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Revista de Biología Tropical

On-line version ISSN 0034-7744Print version ISSN 0034-7744

Rev. biol. trop vol.60 n.1 San José Mar. 2012


Bloom of Gymnodinium catenatum in Bahía Santiago and Bahía Manzanillo, Colima, Mexico

Sonia Quijano-Scheggia1*, Aramis Olivos-Ortiz1, José J. Bustillos-Guzmán2*, Esther Garcés3*, Juan H. Gaviño-Rodríguez1, Marco A. Galicia-Pérez1, Manuel Patiño-Barragan1, Christine J. Band-Schmidt4*, Francisco J. Hernández-Sandoval2 & David J. López-Cortés2

*Dirección para correspondencia


Gymnodinium bloom events are of concern, since they produce toxins, which have unfavorable consequences to marine ecosystems, human health and the economy. This report describes the physico-chemical conditions that were present during the algal bloom event on May 2010 in Bahía Manzanillo and Bahía Santiago, Colima, Mexico. For this, seawater nutrient analysis, phytoplankton counts, identification, and toxicity tests  were undertaken. Nutrients in seawater were determined using colorimetric techniques, the higher concentrations (8.88μM DIN, 0.78μM PO4 and 24.34μM SiO2) were related with upwelling waters that promoted the algal bloom that began after registering the year lowest sea-surface temperature, favoring the rapid growth of G. catenatum (up to 1.02 x107cells/L). Phytoplankton counting was carried out using sedimentation chambers and cells enumerated on appropriated area. The bloom persisted in the bays for approximately two weeks and was associated with toxicity (determined with HPLC) in local oysters (1525.8μg STXeq/100g), and in phytoplankton (10.9pg STXeq/cells) samples. Strong variations in cell toxicity (1.4 to 10.9pg STXeq/cells), most likely reflected the availability of inorganic nutrients. The toxin profile of the phytoplankton samples consisted of 11 toxins and resembled those recorded for several strains of G. catenatum isolated from other coastal areas of Mexico.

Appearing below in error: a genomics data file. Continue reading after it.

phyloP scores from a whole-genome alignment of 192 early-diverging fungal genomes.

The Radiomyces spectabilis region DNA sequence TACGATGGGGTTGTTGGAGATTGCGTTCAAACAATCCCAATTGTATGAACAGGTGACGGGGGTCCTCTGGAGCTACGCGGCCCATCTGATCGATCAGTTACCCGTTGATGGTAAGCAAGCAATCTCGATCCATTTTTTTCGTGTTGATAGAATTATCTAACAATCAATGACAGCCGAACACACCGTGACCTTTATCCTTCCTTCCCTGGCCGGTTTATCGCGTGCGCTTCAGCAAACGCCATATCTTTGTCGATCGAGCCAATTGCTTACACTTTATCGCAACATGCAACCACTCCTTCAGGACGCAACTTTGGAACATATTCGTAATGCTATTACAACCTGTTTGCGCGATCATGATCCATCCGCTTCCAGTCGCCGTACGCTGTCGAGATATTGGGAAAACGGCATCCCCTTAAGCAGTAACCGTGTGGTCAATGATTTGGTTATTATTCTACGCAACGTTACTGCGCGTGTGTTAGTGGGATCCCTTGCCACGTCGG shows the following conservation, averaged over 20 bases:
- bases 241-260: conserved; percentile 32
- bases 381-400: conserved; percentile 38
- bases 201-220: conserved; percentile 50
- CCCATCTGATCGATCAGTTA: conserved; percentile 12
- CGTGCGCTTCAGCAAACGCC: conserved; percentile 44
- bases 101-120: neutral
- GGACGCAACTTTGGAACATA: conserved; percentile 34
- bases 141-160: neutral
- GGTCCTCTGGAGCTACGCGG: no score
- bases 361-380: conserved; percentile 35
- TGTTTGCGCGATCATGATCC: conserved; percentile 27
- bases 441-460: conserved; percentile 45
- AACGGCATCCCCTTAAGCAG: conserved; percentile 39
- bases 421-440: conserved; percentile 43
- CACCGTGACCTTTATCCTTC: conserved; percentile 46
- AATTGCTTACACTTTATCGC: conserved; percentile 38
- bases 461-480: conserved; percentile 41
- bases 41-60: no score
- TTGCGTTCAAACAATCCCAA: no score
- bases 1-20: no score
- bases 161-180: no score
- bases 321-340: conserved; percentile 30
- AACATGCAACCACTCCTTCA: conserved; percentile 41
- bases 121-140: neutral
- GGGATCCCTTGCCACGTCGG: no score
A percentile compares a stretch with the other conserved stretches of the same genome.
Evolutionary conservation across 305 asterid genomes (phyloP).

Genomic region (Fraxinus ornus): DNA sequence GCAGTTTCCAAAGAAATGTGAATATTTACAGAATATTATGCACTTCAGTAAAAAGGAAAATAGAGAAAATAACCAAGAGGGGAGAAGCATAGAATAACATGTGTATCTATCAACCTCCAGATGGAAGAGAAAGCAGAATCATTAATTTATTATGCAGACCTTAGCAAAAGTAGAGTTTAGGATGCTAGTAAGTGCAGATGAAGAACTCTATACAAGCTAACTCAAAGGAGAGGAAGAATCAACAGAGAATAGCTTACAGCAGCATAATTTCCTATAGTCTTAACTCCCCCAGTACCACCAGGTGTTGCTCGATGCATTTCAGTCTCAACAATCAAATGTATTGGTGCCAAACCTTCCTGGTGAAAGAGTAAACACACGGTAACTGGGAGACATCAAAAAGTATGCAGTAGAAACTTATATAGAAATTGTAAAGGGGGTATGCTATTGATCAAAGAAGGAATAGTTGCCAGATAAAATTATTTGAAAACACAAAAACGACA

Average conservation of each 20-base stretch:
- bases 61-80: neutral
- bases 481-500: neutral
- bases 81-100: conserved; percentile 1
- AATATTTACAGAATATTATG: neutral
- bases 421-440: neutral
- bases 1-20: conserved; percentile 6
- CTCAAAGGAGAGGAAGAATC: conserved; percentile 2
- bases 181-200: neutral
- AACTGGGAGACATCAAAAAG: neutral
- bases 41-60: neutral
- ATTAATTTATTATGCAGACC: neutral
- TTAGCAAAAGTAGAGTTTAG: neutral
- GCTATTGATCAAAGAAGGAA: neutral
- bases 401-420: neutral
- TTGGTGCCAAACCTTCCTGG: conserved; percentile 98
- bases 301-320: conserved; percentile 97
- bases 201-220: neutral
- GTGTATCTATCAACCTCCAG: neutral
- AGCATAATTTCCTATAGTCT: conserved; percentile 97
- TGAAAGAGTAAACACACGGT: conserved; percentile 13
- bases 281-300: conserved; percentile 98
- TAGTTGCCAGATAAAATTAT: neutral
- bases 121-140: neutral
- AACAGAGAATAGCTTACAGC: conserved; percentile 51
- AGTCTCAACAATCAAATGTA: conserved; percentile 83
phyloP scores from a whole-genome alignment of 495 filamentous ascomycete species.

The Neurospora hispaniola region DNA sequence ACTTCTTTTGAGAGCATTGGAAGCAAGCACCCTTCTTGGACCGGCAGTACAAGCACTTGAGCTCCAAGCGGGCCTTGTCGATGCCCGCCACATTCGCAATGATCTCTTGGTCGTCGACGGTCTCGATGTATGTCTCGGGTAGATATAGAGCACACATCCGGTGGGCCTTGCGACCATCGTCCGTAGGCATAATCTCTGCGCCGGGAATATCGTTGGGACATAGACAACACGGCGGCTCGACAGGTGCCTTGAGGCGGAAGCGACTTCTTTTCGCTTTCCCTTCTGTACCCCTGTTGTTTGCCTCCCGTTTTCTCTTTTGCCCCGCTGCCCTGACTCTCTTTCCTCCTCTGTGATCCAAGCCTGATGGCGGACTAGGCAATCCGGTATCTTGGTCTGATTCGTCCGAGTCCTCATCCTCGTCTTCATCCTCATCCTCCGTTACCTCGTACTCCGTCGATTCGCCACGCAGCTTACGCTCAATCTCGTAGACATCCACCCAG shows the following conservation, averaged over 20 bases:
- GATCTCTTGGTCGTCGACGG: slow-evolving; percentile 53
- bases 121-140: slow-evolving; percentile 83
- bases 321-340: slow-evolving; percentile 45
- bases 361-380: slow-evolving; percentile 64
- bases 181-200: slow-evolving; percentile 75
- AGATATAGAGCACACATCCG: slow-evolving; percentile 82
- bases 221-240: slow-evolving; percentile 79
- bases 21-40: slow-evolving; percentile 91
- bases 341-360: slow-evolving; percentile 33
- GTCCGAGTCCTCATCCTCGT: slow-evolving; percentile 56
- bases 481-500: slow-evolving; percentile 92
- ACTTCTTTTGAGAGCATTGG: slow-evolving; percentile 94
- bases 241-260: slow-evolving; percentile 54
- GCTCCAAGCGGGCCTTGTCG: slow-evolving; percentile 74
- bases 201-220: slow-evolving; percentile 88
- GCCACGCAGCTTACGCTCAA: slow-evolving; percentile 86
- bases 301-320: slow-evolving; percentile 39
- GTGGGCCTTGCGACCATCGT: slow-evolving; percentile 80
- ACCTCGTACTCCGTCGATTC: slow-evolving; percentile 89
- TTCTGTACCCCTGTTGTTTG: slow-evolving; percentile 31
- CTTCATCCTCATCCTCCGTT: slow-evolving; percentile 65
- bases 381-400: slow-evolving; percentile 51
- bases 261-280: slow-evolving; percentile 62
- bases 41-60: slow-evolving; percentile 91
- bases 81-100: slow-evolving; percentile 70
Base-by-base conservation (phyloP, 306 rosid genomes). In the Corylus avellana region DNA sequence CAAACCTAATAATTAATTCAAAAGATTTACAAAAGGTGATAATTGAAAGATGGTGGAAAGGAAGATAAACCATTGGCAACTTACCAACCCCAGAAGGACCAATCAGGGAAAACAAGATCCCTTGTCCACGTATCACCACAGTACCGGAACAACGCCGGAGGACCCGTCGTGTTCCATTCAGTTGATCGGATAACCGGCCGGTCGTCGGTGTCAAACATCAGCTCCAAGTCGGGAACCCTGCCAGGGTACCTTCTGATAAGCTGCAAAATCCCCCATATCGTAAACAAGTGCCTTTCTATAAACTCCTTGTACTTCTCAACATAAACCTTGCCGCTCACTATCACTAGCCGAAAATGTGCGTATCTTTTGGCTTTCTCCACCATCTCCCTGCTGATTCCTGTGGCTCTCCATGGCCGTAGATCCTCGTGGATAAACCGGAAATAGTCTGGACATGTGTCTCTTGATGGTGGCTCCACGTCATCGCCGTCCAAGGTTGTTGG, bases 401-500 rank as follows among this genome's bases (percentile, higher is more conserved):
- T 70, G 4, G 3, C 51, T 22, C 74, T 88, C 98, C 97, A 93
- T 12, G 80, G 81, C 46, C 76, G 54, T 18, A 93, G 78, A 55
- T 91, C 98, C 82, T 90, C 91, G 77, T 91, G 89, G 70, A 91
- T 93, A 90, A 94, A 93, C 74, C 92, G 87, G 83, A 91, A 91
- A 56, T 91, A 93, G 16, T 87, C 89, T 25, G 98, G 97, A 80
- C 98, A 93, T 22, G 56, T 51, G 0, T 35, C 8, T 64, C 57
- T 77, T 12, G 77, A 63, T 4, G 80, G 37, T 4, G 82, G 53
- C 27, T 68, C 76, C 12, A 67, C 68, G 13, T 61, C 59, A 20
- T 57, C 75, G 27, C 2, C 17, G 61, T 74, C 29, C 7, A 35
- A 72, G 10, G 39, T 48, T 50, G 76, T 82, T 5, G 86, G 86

Key words: Gymnodinium catenatum, algal bloom, toxicity, upwelling.


La proliferación de Gymnodinium son motivo de preocupación, debido a que en algunas circunstancias producen toxinas, que tienen consecuencias desfavorables para los ecosistemas marinos, la salud humana y la economía. Este trabajo describe las condiciones fisicoquímicas presentes durante una proliferación algal detectado en mayo de 2010 en la Bahía de Santiago y Bahía Manzanillo (Colima, México). La proliferación algal inició poco tiempo después de registrarse las temperaturas oceánicas superficiales más bajas del año, las cuales permitieron un aumento de las concentraciones de nutrientes (8.88μM DIN, 0.78μM PO4 and 24.34μM SiO2) que favorecieron el desarrollo de G. catenatum (hasta 1.02 x107cel/L). Esta proliferación se detectó en las bahías durante dos semanas y fue relacionada con toxicidad en ostiones de la localidad (1525.8μg STXeq/100g) y en muestras de fitoplancton (10.9pg STXeq/cel). Fuertes variaciones en la toxicidad de G. catenatum (1.4 a 10.9pg STXeq/cel) pudieron reflejar la disponibilidad de nutrientes inorgánicos. El perfil de toxinas de las muestras del fitoplancton consistieron en 11 toxinas semejantes a las de varias cepas de G. catenatum aisladas de otras áreas de las costas de México.